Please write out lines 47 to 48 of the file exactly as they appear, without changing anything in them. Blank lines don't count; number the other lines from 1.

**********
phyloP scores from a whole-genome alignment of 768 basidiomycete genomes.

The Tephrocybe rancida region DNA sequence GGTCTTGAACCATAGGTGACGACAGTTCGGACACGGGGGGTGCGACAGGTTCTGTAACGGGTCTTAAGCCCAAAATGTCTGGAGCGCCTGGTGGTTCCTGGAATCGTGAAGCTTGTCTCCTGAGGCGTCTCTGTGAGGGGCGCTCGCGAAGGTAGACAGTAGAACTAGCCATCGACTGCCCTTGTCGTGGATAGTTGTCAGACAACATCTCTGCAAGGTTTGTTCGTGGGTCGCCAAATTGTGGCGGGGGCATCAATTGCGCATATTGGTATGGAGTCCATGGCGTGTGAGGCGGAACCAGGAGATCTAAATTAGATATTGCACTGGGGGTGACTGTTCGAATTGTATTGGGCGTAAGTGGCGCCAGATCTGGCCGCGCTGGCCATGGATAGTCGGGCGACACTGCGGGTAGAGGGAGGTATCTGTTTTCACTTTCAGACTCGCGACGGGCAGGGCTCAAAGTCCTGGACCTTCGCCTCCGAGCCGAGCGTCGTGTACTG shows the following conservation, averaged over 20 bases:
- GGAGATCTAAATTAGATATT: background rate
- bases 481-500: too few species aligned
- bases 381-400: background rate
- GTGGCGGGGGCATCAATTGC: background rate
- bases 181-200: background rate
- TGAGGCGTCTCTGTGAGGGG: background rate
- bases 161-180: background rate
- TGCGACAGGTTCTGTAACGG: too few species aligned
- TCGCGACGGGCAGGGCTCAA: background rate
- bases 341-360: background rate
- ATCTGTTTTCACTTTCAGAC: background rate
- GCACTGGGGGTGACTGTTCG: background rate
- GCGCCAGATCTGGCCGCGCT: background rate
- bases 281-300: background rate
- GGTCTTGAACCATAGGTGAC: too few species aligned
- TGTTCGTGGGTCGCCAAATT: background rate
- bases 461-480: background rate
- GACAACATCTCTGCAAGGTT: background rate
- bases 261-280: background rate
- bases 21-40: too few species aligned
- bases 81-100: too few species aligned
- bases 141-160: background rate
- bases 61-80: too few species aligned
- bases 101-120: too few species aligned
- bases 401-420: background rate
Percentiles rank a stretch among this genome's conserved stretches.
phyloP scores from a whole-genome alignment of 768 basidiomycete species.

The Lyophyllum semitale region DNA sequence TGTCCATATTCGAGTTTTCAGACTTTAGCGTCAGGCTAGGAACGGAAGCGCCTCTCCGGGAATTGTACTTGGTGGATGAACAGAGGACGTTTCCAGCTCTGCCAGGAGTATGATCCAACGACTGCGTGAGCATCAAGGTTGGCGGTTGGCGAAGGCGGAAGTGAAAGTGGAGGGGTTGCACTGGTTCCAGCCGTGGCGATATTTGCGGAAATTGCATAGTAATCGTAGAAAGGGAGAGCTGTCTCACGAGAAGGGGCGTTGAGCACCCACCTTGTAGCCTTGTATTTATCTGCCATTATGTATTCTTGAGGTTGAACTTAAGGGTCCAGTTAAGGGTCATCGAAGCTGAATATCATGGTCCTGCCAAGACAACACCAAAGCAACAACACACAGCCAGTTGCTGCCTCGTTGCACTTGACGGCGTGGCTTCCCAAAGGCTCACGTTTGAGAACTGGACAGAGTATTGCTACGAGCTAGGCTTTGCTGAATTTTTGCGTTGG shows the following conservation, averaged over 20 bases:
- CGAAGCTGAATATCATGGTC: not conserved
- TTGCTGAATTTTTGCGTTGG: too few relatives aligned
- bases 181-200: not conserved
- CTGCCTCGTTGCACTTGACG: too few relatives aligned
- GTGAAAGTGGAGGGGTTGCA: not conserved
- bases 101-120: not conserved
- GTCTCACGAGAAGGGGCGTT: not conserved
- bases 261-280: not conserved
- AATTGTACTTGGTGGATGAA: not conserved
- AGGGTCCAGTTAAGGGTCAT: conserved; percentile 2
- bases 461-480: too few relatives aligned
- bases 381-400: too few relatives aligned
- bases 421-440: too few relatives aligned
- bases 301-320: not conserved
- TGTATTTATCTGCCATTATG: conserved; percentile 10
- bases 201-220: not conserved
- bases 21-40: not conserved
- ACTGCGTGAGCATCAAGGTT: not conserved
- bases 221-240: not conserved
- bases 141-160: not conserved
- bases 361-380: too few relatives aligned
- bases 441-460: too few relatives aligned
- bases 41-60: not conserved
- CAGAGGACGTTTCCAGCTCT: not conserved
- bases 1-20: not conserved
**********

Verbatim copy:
- bases 21-40: not conserved
- ACTGCGTGAGCATCAAGGTT: not conserved